Here's to 40 for The Truth


Here's to 40 for The Truth

Last night at the Garden, Paul Pierce turned back the clock and dropped 40 points on the Cleveland Cavaliers. It was the 21st 40-point outing of his career the 24th if you count the playoffs but I was surprised by how rarely it's happened over the last few years.

Do you realize that last night was only Pierce's third 40-point game since 2006?

Most recently, he had 43 in a loss to the Knicks last April. Before that, there was the 41 he dropped on LeBron in Game 7 of the 2008 playoffs.

Before that? You have to go all the way back to February 15, 2006 (against Cleveland again) for his last 40-point game. That feels like a long time. That is a long time.

And I guess that's just what happens when players get older. Unless you're Kobe or Jordan, the ability andor need to dominate just isn't what it used to be and the 40-point performances slowly start to disappear. And that's certainly been the case with Paul.

But with that being said, I don't know if we can call last night a throwback Paul Pierce performance. I don't think should make reference to him "turning back the clock" (even though I already did). That's because, in reality, this wasn't 23-year-old Pierce dropping an all around 40-point frenzy on an unsuspecting opponent (like he did EIGHT times during the 2000-01 season), instead this was 2012 Pierce older, wiser, more crafty and methodical.

Last night, Pierce attempted only 16 shots, which is the fewest he's ever had in a 40-point game. He attempted eight free throws, which is the second fewest he's ever had in a 40 point game. His six three-pointers were the most he's ever made in a 40-point game. Lastly, last night was only the fourth time that Pierce has scored 40 in fewer than 40 minutes, and he's never done it in fewer than the 34 minutes he played last night.

That's not old school. That's just school.

That's Pierce's game these says.

And last night it was better than ever.

Rich can be reached at Follow Rich on Twitter at http:twitter.comrich_levine

Jae Crowder talks about constant trade rumors; love for Boston and Brad Stevens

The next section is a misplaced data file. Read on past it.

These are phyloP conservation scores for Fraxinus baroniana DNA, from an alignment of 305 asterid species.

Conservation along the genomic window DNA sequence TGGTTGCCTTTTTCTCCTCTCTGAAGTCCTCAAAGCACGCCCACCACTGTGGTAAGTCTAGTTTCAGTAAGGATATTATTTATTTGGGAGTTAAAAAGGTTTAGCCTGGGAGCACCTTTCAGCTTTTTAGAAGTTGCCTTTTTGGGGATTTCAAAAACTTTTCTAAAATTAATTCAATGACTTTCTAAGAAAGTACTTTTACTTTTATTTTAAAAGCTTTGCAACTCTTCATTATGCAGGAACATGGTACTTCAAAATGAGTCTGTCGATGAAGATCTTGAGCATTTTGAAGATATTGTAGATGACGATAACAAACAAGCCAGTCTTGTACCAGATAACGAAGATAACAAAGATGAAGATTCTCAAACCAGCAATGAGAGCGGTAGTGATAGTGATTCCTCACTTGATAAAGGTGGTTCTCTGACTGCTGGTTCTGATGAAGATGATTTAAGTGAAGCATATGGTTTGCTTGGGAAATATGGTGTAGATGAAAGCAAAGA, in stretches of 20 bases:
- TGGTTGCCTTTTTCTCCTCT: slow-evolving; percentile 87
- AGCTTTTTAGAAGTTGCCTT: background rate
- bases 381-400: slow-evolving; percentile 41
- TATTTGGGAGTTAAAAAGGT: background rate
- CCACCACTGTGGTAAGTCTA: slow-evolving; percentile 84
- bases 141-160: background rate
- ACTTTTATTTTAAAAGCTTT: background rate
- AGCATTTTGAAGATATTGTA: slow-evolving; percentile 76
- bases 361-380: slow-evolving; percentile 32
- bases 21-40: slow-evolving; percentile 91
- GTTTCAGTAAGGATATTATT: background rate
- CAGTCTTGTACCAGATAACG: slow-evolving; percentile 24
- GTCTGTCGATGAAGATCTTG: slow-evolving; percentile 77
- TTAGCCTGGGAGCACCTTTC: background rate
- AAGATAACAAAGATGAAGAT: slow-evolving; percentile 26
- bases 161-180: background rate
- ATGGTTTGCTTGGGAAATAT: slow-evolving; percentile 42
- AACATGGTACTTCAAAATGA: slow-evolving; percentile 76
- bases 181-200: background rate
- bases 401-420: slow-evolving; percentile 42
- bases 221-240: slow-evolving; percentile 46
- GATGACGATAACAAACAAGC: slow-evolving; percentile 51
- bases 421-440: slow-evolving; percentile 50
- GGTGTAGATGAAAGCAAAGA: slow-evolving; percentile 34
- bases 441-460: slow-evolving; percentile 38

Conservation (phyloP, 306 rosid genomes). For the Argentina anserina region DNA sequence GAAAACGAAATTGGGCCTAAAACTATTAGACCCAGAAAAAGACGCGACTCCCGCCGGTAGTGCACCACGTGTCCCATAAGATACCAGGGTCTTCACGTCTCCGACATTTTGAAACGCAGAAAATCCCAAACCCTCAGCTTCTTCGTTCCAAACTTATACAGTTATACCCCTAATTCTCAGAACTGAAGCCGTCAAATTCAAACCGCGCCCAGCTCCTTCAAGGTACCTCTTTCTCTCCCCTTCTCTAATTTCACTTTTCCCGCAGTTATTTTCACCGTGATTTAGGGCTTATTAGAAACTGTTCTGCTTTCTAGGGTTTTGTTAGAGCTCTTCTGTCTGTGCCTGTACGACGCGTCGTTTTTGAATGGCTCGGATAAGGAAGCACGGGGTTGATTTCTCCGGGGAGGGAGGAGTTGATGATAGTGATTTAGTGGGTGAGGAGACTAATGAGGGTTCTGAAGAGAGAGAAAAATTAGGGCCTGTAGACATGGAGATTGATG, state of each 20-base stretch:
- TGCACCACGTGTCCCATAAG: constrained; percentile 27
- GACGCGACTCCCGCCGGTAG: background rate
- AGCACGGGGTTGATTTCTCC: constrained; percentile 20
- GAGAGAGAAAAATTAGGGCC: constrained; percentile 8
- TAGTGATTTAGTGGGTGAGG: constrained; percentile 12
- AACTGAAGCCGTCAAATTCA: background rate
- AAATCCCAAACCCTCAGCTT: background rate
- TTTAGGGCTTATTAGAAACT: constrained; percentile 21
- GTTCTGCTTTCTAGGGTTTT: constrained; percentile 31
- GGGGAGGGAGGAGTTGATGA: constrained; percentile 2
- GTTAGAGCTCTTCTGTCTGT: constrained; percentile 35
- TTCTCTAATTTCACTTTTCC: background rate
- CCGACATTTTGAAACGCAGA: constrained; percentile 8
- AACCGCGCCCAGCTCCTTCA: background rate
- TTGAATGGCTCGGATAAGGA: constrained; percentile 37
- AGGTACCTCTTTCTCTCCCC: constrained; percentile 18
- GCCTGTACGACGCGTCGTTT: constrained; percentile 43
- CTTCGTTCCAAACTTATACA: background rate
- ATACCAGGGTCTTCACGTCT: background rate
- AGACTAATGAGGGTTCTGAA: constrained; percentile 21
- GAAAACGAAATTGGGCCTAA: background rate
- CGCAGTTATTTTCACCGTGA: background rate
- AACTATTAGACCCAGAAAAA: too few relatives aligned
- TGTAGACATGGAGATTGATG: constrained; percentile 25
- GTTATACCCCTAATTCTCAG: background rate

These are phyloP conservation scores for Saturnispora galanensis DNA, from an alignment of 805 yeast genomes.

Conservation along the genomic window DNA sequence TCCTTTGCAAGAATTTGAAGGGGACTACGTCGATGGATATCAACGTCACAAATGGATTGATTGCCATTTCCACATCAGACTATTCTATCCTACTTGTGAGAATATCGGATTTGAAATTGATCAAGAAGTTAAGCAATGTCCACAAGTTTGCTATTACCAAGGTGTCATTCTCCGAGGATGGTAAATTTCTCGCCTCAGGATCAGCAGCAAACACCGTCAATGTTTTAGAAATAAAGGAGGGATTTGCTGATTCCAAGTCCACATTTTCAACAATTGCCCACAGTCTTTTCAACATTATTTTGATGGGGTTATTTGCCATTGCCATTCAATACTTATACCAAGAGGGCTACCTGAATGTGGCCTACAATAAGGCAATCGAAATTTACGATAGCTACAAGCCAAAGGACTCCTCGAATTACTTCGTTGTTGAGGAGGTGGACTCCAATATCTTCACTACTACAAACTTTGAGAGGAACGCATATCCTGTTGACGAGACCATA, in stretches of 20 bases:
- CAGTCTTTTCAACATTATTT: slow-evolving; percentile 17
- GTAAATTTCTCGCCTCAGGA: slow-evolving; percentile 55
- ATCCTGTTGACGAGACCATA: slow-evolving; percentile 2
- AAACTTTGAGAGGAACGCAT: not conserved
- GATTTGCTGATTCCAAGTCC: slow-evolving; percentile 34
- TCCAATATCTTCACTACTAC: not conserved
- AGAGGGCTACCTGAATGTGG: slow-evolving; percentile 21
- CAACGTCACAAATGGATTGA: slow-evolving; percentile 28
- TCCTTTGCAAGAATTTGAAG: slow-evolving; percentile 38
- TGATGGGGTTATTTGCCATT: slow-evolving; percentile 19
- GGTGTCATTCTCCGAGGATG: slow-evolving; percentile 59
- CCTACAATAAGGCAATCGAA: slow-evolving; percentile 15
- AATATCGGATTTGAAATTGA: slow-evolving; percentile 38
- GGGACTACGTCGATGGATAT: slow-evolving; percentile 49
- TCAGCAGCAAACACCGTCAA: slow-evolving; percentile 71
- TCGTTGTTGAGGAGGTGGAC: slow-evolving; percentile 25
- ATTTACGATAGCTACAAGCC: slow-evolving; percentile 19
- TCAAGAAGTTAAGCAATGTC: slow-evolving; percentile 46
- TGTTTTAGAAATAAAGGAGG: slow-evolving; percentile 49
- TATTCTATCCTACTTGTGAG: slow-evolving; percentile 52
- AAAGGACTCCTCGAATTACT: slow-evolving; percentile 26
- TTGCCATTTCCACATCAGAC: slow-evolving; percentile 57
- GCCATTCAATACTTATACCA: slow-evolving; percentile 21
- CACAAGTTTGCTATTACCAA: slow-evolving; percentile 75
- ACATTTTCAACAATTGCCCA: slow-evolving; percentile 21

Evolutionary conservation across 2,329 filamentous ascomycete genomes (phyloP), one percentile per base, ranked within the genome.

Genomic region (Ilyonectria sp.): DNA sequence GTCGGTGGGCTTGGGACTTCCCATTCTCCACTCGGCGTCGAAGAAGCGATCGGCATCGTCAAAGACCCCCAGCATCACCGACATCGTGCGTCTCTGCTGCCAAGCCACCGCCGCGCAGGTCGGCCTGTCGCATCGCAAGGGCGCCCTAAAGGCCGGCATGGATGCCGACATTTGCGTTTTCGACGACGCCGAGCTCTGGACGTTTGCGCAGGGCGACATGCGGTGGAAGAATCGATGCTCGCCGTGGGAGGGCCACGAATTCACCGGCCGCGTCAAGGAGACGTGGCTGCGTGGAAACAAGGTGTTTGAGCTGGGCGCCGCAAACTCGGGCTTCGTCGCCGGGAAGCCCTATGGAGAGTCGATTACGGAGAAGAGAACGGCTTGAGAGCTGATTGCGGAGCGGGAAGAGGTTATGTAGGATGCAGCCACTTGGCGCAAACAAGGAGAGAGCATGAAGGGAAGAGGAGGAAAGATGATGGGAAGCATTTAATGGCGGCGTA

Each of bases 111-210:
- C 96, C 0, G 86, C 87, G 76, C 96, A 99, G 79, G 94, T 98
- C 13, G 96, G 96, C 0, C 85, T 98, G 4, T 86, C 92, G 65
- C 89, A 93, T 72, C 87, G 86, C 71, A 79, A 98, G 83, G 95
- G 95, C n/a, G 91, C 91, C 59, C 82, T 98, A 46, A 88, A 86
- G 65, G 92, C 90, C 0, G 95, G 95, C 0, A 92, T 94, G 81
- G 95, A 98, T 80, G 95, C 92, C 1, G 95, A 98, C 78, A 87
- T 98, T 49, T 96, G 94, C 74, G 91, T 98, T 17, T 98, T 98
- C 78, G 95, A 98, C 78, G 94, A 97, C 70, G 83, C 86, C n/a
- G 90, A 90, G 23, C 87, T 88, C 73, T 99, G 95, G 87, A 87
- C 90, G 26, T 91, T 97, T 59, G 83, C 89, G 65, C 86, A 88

Jae Crowder talks about constant trade rumors; love for Boston and Brad Stevens

Celtics forward Jae Crowder talks with Mike Gorman and Brian Scalabrine talks about building on a breakthrough season last year, and the love for his head coach Brad Stevens, and for the city of Boston.

Also, Kyle Draper and A. Sherrod Blakely talk about what lies ahead for Crowder in 2016/17.


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Bradley knows the risks of his all-out brand of defense

Bradley knows the risks of his all-out brand of defense

WALTHAM – There are a number of NBA players we have seen through the years whose effort level has been questioned.
But when it comes to Boston Celtics guard Avery Bradley, that has never been an issue.
In fact, Bradley’s all-out style of defense has been a major factor in him being sidelined for an extended period of time in each of his six NBA seasons.
Although he’s only 25 years old, Bradley is starting to embrace the idea of less all-out defense might not be such a bad idea.
“It’s hard to control my injuries because I play hard every single possession,” Bradley told following the team’s first practice. “I can’t say that every NBA player doesn’t, but I know there’s not a lot. I play hard every single possession especially on the defensive end. That can take a toll on your body. I just have to make sure I’m taking care of myself and picking my spots a little better.”
Prior to the Celtics selecting Bradley with the 19th overall pick in the 2011, he suffered a dislocated shoulder injury. Throughout his five NBA seasons, the veteran guard has a long list of injuries which has sidelined him for at least five games every season in addition to missing some playoff games.
Knowing the risks involved in continuing his all-out brand of basketball, the fact that Bradley is even open to the idea of picking when to assert himself defensively and when to be more passive, is progress.
“I’m pretty sure someone like (ex-Celtics) Tony Allen …  he’s not going to go hard like every possession,” Bradley said. “He’s going to pick his spots, still play good defense.”
Which is exactly what Bradley is striving to do this season, and show that last season’s all-NBA First Team Defense nod wasn’t a fluke.

But as we have seen with Bradley throughout his career with the Celtics, he has a way of coming back every season having made a significant stride in some facet of the game to become closer to being a two-way player.
“That’s my goal; I want my teammates to be able to count on me playing well at both ends of the floor,” Bradley said.
And as I mentioned earlier, Bradley is still a relatively young guy who turns 26 years old in November.
‘I’m still a 90s baby’ just like everybody on this team,” quipped Bradley.
Being so young puts a premium of sorts on players to learn all they can as quickly as they can in relation to their respective team.
“I feel young; I feel young,” Bradley said. “I feel young. I still haven’t even played a full season yet. This will be my first season playing a whole season.”
Listening to Bradley talk about adjusting how he plays defensively, it’s pretty clear that he’s having an internal tug-of-war between continuing to play elite defense and easing up defensively.
“That’s just me. Some people can do it. Maybe I could take some (plays) off, play passing lanes,” Bradley said. “But I don’t think I’ll ever change into that. It could help our team out a little bit.”